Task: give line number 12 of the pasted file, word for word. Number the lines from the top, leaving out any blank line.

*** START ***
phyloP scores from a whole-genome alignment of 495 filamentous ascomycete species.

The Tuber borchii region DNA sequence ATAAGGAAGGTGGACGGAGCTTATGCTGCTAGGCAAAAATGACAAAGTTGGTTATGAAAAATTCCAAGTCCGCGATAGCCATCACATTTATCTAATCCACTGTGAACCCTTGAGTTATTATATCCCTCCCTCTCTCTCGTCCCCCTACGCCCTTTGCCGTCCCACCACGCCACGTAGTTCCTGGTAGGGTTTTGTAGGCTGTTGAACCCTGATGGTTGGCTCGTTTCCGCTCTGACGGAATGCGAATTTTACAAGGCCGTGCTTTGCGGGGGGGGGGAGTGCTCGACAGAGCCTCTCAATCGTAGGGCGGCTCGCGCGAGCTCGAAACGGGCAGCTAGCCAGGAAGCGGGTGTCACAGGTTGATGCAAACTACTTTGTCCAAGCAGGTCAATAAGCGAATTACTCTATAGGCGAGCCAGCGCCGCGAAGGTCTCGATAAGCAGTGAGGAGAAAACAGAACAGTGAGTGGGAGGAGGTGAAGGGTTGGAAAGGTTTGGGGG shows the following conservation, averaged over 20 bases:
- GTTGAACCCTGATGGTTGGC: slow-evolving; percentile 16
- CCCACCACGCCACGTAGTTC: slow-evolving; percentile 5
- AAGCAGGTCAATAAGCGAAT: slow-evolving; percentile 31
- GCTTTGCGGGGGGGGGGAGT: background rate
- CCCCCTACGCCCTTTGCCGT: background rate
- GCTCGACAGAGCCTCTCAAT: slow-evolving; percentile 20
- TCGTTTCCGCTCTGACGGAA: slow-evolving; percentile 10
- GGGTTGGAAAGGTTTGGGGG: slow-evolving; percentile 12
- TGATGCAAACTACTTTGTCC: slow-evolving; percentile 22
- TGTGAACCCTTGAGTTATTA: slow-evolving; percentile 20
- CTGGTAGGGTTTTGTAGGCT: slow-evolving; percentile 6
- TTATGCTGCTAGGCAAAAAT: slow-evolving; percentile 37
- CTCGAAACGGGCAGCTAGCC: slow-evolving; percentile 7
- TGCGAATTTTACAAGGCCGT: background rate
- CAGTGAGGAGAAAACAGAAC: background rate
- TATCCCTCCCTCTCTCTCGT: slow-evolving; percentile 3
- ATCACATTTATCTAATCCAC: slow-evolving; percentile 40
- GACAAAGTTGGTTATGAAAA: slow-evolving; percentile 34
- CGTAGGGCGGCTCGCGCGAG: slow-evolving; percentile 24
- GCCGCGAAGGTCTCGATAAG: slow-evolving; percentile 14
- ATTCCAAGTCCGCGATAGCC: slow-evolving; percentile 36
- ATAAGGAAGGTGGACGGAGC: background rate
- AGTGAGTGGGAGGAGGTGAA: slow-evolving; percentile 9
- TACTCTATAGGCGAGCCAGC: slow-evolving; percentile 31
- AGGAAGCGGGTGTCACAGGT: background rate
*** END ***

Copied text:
- TGTGAACCCTTGAGTTATTA: slow-evolving; percentile 20